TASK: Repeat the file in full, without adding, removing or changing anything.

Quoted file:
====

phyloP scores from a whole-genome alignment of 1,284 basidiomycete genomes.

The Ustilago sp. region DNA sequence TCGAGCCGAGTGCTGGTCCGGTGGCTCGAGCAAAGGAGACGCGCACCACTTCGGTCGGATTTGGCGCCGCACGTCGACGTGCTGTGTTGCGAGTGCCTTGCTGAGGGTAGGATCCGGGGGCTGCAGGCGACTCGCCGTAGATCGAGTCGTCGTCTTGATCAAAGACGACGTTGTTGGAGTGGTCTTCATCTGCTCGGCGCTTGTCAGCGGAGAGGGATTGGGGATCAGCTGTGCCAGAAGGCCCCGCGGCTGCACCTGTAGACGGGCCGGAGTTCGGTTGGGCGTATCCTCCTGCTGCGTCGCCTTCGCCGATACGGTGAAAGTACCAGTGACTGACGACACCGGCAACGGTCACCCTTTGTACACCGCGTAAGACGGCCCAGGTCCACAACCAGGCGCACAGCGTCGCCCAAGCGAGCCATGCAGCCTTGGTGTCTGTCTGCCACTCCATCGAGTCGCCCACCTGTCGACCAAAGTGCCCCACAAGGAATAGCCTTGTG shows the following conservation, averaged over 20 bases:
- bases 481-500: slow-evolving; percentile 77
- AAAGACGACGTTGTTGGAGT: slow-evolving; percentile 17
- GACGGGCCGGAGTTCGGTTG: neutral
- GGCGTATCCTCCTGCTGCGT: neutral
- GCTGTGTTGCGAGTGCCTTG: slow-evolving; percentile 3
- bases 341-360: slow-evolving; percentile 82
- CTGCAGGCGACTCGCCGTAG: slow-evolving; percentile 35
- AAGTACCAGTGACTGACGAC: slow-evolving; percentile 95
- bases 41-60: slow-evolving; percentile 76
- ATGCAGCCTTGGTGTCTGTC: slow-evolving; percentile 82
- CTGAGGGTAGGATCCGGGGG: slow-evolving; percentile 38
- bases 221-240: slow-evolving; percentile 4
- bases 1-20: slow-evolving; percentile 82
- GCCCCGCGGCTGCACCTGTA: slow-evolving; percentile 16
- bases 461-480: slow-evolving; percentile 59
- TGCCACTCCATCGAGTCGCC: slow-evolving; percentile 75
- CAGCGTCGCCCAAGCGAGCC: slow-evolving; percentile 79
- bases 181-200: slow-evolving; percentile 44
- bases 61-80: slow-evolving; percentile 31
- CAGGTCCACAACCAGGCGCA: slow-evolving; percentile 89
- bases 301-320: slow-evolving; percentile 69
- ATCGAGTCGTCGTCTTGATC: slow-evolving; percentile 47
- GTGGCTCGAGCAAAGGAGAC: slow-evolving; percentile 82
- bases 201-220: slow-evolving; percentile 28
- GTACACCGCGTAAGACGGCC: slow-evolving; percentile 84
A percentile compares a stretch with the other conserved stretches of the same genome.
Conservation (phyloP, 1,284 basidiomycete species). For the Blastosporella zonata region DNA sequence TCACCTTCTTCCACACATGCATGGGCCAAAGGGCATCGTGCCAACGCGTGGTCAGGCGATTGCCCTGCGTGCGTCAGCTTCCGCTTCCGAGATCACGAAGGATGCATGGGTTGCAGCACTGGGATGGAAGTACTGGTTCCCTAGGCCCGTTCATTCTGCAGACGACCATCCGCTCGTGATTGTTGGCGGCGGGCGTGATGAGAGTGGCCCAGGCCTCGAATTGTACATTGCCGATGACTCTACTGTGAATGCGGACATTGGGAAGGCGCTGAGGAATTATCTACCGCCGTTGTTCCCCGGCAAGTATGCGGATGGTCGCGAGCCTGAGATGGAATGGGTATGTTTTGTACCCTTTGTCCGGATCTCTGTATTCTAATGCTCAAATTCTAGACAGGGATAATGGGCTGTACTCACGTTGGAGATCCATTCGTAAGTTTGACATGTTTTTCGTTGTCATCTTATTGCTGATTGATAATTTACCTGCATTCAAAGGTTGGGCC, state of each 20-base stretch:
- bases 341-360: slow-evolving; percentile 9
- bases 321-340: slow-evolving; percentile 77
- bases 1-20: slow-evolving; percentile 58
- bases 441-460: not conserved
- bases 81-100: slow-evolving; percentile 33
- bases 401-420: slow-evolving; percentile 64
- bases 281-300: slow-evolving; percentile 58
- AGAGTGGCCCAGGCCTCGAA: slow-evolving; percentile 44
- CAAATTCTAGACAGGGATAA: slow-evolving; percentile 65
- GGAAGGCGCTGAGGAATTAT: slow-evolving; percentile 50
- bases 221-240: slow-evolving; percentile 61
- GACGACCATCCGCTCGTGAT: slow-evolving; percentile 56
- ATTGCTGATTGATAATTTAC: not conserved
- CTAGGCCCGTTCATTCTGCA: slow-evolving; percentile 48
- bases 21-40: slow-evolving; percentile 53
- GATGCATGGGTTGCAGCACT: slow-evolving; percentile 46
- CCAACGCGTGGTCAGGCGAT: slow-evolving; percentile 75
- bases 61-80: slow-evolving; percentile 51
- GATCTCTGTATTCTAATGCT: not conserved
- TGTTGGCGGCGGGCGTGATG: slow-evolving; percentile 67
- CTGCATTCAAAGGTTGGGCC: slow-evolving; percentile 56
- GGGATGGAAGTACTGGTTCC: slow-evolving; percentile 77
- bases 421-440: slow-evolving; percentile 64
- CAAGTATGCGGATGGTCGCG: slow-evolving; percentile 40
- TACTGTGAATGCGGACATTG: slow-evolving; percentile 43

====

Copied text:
phyloP scores from a whole-genome alignment of 1,284 basidiomycete genomes.

The Ustilago sp. region DNA sequence TCGAGCCGAGTGCTGGTCCGGTGGCTCGAGCAAAGGAGACGCGCACCACTTCGGTCGGATTTGGCGCCGCACGTCGACGTGCTGTGTTGCGAGTGCCTTGCTGAGGGTAGGATCCGGGGGCTGCAGGCGACTCGCCGTAGATCGAGTCGTCGTCTTGATCAAAGACGACGTTGTTGGAGTGGTCTTCATCTGCTCGGCGCTTGTCAGCGGAGAGGGATTGGGGATCAGCTGTGCCAGAAGGCCCCGCGGCTGCACCTGTAGACGGGCCGGAGTTCGGTTGGGCGTATCCTCCTGCTGCGTCGCCTTCGCCGATACGGTGAAAGTACCAGTGACTGACGACACCGGCAACGGTCACCCTTTGTACACCGCGTAAGACGGCCCAGGTCCACAACCAGGCGCACAGCGTCGCCCAAGCGAGCCATGCAGCCTTGGTGTCTGTCTGCCACTCCATCGAGTCGCCCACCTGTCGACCAAAGTGCCCCACAAGGAATAGCCTTGTG shows the following conservation, averaged over 20 bases:
- bases 481-500: slow-evolving; percentile 77
- AAAGACGACGTTGTTGGAGT: slow-evolving; percentile 17
- GACGGGCCGGAGTTCGGTTG: neutral
- GGCGTATCCTCCTGCTGCGT: neutral
- GCTGTGTTGCGAGTGCCTTG: slow-evolving; percentile 3
- bases 341-360: slow-evolving; percentile 82
- CTGCAGGCGACTCGCCGTAG: slow-evolving; percentile 35
- AAGTACCAGTGACTGACGAC: slow-evolving; percentile 95
- bases 41-60: slow-evolving; percentile 76
- ATGCAGCCTTGGTGTCTGTC: slow-evolving; percentile 82
- CTGAGGGTAGGATCCGGGGG: slow-evolving; percentile 38
- bases 221-240: slow-evolving; percentile 4
- bases 1-20: slow-evolving; percentile 82
- GCCCCGCGGCTGCACCTGTA: slow-evolving; percentile 16
- bases 461-480: slow-evolving; percentile 59
- TGCCACTCCATCGAGTCGCC: slow-evolving; percentile 75
- CAGCGTCGCCCAAGCGAGCC: slow-evolving; percentile 79
- bases 181-200: slow-evolving; percentile 44
- bases 61-80: slow-evolving; percentile 31
- CAGGTCCACAACCAGGCGCA: slow-evolving; percentile 89
- bases 301-320: slow-evolving; percentile 69
- ATCGAGTCGTCGTCTTGATC: slow-evolving; percentile 47
- GTGGCTCGAGCAAAGGAGAC: slow-evolving; percentile 82
- bases 201-220: slow-evolving; percentile 28
- GTACACCGCGTAAGACGGCC: slow-evolving; percentile 84
A percentile compares a stretch with the other conserved stretches of the same genome.
Conservation (phyloP, 1,284 basidiomycete species). For the Blastosporella zonata region DNA sequence TCACCTTCTTCCACACATGCATGGGCCAAAGGGCATCGTGCCAACGCGTGGTCAGGCGATTGCCCTGCGTGCGTCAGCTTCCGCTTCCGAGATCACGAAGGATGCATGGGTTGCAGCACTGGGATGGAAGTACTGGTTCCCTAGGCCCGTTCATTCTGCAGACGACCATCCGCTCGTGATTGTTGGCGGCGGGCGTGATGAGAGTGGCCCAGGCCTCGAATTGTACATTGCCGATGACTCTACTGTGAATGCGGACATTGGGAAGGCGCTGAGGAATTATCTACCGCCGTTGTTCCCCGGCAAGTATGCGGATGGTCGCGAGCCTGAGATGGAATGGGTATGTTTTGTACCCTTTGTCCGGATCTCTGTATTCTAATGCTCAAATTCTAGACAGGGATAATGGGCTGTACTCACGTTGGAGATCCATTCGTAAGTTTGACATGTTTTTCGTTGTCATCTTATTGCTGATTGATAATTTACCTGCATTCAAAGGTTGGGCC, state of each 20-base stretch:
- bases 341-360: slow-evolving; percentile 9
- bases 321-340: slow-evolving; percentile 77
- bases 1-20: slow-evolving; percentile 58
- bases 441-460: not conserved
- bases 81-100: slow-evolving; percentile 33
- bases 401-420: slow-evolving; percentile 64
- bases 281-300: slow-evolving; percentile 58
- AGAGTGGCCCAGGCCTCGAA: slow-evolving; percentile 44
- CAAATTCTAGACAGGGATAA: slow-evolving; percentile 65
- GGAAGGCGCTGAGGAATTAT: slow-evolving; percentile 50
- bases 221-240: slow-evolving; percentile 61
- GACGACCATCCGCTCGTGAT: slow-evolving; percentile 56
- ATTGCTGATTGATAATTTAC: not conserved
- CTAGGCCCGTTCATTCTGCA: slow-evolving; percentile 48
- bases 21-40: slow-evolving; percentile 53
- GATGCATGGGTTGCAGCACT: slow-evolving; percentile 46
- CCAACGCGTGGTCAGGCGAT: slow-evolving; percentile 75
- bases 61-80: slow-evolving; percentile 51
- GATCTCTGTATTCTAATGCT: not conserved
- TGTTGGCGGCGGGCGTGATG: slow-evolving; percentile 67
- CTGCATTCAAAGGTTGGGCC: slow-evolving; percentile 56
- GGGATGGAAGTACTGGTTCC: slow-evolving; percentile 77
- bases 421-440: slow-evolving; percentile 64
- CAAGTATGCGGATGGTCGCG: slow-evolving; percentile 40
- TACTGTGAATGCGGACATTG: slow-evolving; percentile 43